Over the past few years we’ve been moving more and more towards the ideas expressed by Masanobu Fukuoka and Emilia Hazelip. But not entirely. We do intervene in the natural process in mostly benign ways. Because we grow vegetables intensively, we are extracting from the soil. Thus we have to replenish it by adding SOM either via mulch which breaks down into compost or by adding plant-based compost, either finished or partially finished to the beds. We also alternate feeding ourselves one year with feeding the soil the next year by planting green manure crops such as peas (a nitrogen fixer), buckwheat and Daikon radishes. Last year we started using a water based mycorrhizal fungi to assist in nutrient uptake and extend the roots’ access to water – I should probably talk about mycorrhizal fungi in a separate post.
But adding SOM and improving the microbiology of the soil is only part of the process. Planting peas in a crop rotation is meant to replenish nitrogen (You must chop and drop the peas before they begin to flower in order to capture all of the nitrogen attached to the roots). But nitrogen is only one of the nutrients that plants need. You need to add back the other macro and micro nutrients. One of the ways of doing this is thru remineralization. This takes you into the complicated world of soil amendments and soil testing. The more I read, the more I said “Wait a minute” and a few things began to emerge. Intuitively, soil testing makes sense. You want to know whether your soil is acidic or alkaline since this will affect how well your plants grow. You want to know what macro and micro nutrients are in your soil since that also will affect how well your plants grow. But then it begins to get messy. Once you have a lab result, what then? Most lab reports contain recommendations of how to amend your soil to get to the “ideal soil” . +100,000 hits!!!! WOW. So what do I add and in what proportions? If you really want to dive into the confusion, start here.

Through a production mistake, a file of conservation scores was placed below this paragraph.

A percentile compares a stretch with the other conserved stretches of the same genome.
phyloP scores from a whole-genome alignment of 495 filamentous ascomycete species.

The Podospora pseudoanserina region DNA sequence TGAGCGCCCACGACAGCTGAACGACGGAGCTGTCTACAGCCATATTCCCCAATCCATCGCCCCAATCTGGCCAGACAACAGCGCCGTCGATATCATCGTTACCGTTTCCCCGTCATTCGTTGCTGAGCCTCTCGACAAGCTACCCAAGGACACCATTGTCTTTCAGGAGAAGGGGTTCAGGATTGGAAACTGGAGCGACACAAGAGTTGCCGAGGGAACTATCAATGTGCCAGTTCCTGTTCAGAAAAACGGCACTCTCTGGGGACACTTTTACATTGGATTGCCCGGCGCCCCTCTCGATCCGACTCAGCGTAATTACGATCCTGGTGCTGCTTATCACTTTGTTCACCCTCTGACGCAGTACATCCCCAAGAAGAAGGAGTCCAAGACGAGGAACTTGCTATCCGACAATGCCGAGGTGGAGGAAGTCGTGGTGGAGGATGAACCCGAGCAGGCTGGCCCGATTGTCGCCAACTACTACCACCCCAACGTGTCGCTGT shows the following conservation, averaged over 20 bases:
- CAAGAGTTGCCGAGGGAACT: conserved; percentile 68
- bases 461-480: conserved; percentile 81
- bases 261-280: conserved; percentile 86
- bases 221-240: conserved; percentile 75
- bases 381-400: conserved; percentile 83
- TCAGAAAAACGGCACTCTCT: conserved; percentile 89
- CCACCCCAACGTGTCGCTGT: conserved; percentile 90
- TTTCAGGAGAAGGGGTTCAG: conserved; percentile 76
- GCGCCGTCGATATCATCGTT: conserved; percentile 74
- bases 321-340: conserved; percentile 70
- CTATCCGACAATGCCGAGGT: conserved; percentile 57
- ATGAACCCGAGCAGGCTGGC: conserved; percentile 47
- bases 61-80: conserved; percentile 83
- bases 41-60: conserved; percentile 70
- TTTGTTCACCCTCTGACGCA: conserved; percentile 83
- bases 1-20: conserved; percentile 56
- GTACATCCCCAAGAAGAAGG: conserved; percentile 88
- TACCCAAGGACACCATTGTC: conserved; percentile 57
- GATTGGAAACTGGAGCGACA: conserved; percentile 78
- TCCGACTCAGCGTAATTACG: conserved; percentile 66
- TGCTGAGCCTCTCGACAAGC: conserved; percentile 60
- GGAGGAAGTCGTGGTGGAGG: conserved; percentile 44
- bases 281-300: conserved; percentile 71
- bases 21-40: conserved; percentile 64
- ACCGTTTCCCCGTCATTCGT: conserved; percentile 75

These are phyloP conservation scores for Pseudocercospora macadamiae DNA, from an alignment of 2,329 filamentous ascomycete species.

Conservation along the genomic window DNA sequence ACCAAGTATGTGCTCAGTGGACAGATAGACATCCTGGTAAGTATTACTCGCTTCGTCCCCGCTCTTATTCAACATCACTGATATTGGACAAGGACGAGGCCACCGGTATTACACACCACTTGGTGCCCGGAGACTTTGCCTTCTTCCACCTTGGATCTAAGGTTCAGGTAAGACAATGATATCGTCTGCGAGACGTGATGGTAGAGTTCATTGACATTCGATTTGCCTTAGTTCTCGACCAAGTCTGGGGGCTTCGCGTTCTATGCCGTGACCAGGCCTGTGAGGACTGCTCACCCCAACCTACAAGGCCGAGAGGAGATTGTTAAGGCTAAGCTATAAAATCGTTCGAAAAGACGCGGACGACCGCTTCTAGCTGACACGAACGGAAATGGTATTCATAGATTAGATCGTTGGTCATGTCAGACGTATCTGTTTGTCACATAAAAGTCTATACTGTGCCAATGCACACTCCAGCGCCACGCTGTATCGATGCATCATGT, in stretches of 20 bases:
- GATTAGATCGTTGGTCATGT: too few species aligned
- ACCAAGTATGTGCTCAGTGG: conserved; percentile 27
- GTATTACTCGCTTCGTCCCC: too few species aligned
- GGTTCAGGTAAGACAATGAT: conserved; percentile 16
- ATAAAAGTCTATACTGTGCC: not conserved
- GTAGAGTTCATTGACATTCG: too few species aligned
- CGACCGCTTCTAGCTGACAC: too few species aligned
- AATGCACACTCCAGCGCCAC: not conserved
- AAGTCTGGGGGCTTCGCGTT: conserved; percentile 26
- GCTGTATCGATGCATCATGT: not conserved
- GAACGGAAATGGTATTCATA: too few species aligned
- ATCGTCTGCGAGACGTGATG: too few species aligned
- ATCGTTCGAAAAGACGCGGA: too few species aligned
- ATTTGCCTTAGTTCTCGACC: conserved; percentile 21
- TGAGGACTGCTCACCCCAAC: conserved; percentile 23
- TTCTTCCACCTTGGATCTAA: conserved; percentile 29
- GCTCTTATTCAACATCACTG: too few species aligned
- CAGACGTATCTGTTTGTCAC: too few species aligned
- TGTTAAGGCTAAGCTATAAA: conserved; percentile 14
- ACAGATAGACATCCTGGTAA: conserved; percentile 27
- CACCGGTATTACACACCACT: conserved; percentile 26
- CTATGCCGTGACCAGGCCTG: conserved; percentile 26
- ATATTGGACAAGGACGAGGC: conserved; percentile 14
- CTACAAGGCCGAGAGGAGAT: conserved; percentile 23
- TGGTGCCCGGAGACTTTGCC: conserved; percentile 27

My confusion morphed into frustration. I know that we are mining our soil when we pull a carrot -an annual- or pluck an apple – a perennial. Had the apple not been plucked, it would have fallen to the ground and its nutrients re-cycled. The process of replacing what we are extracting involves a lot of science-based certainty applied to Nature. Enter Fukuoka at this point: We cannot comprehend the complexity of Nature.
And significantly, the process involves dollars for testing and for buying remedial products.
And then I remembered that one of the benefits of mycorrhizal fungi is their ability to convert mineral nutrients to a form that the plant can use.
There is strong evidence showing that fungi produce a large diversity of enzymes and chelating compounds that allow them to capture nutrients from the soil that are not normally accessible to plants (chelating compounds bind metals into different forms in the soil to prevent their interference with uptake of other nutrients)
Then I remembered that mycorrhizal fungi promote growth.